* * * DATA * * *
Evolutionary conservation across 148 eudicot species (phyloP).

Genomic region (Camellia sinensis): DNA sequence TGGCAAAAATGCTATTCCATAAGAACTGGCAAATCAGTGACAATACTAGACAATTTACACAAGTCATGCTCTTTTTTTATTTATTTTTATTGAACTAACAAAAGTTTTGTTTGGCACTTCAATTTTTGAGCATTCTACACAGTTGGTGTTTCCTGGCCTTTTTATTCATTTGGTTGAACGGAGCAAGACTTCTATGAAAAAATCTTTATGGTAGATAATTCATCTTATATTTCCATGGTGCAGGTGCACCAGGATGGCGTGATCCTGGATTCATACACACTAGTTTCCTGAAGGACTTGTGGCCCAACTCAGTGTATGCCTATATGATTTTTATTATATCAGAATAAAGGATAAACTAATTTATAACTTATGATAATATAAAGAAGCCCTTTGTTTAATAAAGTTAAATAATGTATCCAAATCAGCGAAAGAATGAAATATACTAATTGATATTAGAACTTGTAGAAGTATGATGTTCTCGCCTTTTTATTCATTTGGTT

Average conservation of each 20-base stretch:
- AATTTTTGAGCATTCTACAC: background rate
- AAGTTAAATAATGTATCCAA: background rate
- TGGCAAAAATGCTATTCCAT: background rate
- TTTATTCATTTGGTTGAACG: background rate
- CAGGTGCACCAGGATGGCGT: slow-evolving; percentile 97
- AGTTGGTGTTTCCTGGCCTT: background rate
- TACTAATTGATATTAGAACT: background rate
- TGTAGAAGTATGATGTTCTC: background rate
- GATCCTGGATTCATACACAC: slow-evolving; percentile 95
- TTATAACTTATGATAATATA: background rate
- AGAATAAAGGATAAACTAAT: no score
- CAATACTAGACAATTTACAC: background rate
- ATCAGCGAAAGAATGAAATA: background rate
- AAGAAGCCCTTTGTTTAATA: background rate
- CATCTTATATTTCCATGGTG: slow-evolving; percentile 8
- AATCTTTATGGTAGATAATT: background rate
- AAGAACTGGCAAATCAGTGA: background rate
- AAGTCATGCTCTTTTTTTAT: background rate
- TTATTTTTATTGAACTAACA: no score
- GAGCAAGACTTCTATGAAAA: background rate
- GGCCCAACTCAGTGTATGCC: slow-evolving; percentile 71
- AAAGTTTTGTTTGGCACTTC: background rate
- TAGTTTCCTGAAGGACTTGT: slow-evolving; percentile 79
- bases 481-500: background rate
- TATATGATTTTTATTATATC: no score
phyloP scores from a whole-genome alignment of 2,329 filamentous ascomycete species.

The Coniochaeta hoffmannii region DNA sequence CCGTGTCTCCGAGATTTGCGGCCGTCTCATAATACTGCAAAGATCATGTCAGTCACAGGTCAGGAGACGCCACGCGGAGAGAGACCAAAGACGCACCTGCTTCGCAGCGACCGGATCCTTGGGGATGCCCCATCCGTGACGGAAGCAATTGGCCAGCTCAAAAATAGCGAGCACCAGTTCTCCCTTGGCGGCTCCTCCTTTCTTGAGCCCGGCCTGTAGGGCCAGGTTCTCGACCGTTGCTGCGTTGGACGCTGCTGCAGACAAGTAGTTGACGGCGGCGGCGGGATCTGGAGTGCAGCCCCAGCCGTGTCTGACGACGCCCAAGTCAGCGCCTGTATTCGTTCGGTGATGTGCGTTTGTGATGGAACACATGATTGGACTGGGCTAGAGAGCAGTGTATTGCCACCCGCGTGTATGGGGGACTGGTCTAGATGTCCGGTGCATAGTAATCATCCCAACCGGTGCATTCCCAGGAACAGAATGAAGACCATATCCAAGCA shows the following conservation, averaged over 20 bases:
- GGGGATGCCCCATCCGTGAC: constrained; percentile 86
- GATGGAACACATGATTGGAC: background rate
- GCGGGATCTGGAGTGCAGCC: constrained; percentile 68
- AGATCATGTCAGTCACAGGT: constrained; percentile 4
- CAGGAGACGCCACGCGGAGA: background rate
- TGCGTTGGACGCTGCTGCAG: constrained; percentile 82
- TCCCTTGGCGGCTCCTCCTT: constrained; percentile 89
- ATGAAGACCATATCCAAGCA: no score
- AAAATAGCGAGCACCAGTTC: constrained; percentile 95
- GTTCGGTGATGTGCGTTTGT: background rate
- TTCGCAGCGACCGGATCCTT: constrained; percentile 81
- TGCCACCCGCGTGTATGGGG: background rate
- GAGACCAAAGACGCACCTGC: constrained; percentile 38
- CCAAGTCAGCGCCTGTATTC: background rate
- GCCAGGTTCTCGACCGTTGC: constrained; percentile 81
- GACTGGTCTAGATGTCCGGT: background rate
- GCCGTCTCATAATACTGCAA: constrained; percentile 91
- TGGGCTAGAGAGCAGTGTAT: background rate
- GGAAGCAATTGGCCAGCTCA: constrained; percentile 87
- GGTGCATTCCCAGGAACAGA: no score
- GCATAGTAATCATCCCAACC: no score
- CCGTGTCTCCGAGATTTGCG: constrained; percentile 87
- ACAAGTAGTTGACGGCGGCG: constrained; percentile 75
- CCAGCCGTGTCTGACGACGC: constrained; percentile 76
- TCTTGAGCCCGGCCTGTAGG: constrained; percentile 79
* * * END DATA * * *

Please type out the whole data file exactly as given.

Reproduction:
Evolutionary conservation across 148 eudicot species (phyloP).

Genomic region (Camellia sinensis): DNA sequence TGGCAAAAATGCTATTCCATAAGAACTGGCAAATCAGTGACAATACTAGACAATTTACACAAGTCATGCTCTTTTTTTATTTATTTTTATTGAACTAACAAAAGTTTTGTTTGGCACTTCAATTTTTGAGCATTCTACACAGTTGGTGTTTCCTGGCCTTTTTATTCATTTGGTTGAACGGAGCAAGACTTCTATGAAAAAATCTTTATGGTAGATAATTCATCTTATATTTCCATGGTGCAGGTGCACCAGGATGGCGTGATCCTGGATTCATACACACTAGTTTCCTGAAGGACTTGTGGCCCAACTCAGTGTATGCCTATATGATTTTTATTATATCAGAATAAAGGATAAACTAATTTATAACTTATGATAATATAAAGAAGCCCTTTGTTTAATAAAGTTAAATAATGTATCCAAATCAGCGAAAGAATGAAATATACTAATTGATATTAGAACTTGTAGAAGTATGATGTTCTCGCCTTTTTATTCATTTGGTT

Average conservation of each 20-base stretch:
- AATTTTTGAGCATTCTACAC: background rate
- AAGTTAAATAATGTATCCAA: background rate
- TGGCAAAAATGCTATTCCAT: background rate
- TTTATTCATTTGGTTGAACG: background rate
- CAGGTGCACCAGGATGGCGT: slow-evolving; percentile 97
- AGTTGGTGTTTCCTGGCCTT: background rate
- TACTAATTGATATTAGAACT: background rate
- TGTAGAAGTATGATGTTCTC: background rate
- GATCCTGGATTCATACACAC: slow-evolving; percentile 95
- TTATAACTTATGATAATATA: background rate
- AGAATAAAGGATAAACTAAT: no score
- CAATACTAGACAATTTACAC: background rate
- ATCAGCGAAAGAATGAAATA: background rate
- AAGAAGCCCTTTGTTTAATA: background rate
- CATCTTATATTTCCATGGTG: slow-evolving; percentile 8
- AATCTTTATGGTAGATAATT: background rate
- AAGAACTGGCAAATCAGTGA: background rate
- AAGTCATGCTCTTTTTTTAT: background rate
- TTATTTTTATTGAACTAACA: no score
- GAGCAAGACTTCTATGAAAA: background rate
- GGCCCAACTCAGTGTATGCC: slow-evolving; percentile 71
- AAAGTTTTGTTTGGCACTTC: background rate
- TAGTTTCCTGAAGGACTTGT: slow-evolving; percentile 79
- bases 481-500: background rate
- TATATGATTTTTATTATATC: no score
phyloP scores from a whole-genome alignment of 2,329 filamentous ascomycete species.

The Coniochaeta hoffmannii region DNA sequence CCGTGTCTCCGAGATTTGCGGCCGTCTCATAATACTGCAAAGATCATGTCAGTCACAGGTCAGGAGACGCCACGCGGAGAGAGACCAAAGACGCACCTGCTTCGCAGCGACCGGATCCTTGGGGATGCCCCATCCGTGACGGAAGCAATTGGCCAGCTCAAAAATAGCGAGCACCAGTTCTCCCTTGGCGGCTCCTCCTTTCTTGAGCCCGGCCTGTAGGGCCAGGTTCTCGACCGTTGCTGCGTTGGACGCTGCTGCAGACAAGTAGTTGACGGCGGCGGCGGGATCTGGAGTGCAGCCCCAGCCGTGTCTGACGACGCCCAAGTCAGCGCCTGTATTCGTTCGGTGATGTGCGTTTGTGATGGAACACATGATTGGACTGGGCTAGAGAGCAGTGTATTGCCACCCGCGTGTATGGGGGACTGGTCTAGATGTCCGGTGCATAGTAATCATCCCAACCGGTGCATTCCCAGGAACAGAATGAAGACCATATCCAAGCA shows the following conservation, averaged over 20 bases:
- GGGGATGCCCCATCCGTGAC: constrained; percentile 86
- GATGGAACACATGATTGGAC: background rate
- GCGGGATCTGGAGTGCAGCC: constrained; percentile 68
- AGATCATGTCAGTCACAGGT: constrained; percentile 4
- CAGGAGACGCCACGCGGAGA: background rate
- TGCGTTGGACGCTGCTGCAG: constrained; percentile 82
- TCCCTTGGCGGCTCCTCCTT: constrained; percentile 89
- ATGAAGACCATATCCAAGCA: no score
- AAAATAGCGAGCACCAGTTC: constrained; percentile 95
- GTTCGGTGATGTGCGTTTGT: background rate
- TTCGCAGCGACCGGATCCTT: constrained; percentile 81
- TGCCACCCGCGTGTATGGGG: background rate
- GAGACCAAAGACGCACCTGC: constrained; percentile 38
- CCAAGTCAGCGCCTGTATTC: background rate
- GCCAGGTTCTCGACCGTTGC: constrained; percentile 81
- GACTGGTCTAGATGTCCGGT: background rate
- GCCGTCTCATAATACTGCAA: constrained; percentile 91
- TGGGCTAGAGAGCAGTGTAT: background rate
- GGAAGCAATTGGCCAGCTCA: constrained; percentile 87
- GGTGCATTCCCAGGAACAGA: no score
- GCATAGTAATCATCCCAACC: no score
- CCGTGTCTCCGAGATTTGCG: constrained; percentile 87
- ACAAGTAGTTGACGGCGGCG: constrained; percentile 75
- CCAGCCGTGTCTGACGACGC: constrained; percentile 76
- TCTTGAGCCCGGCCTGTAGG: constrained; percentile 79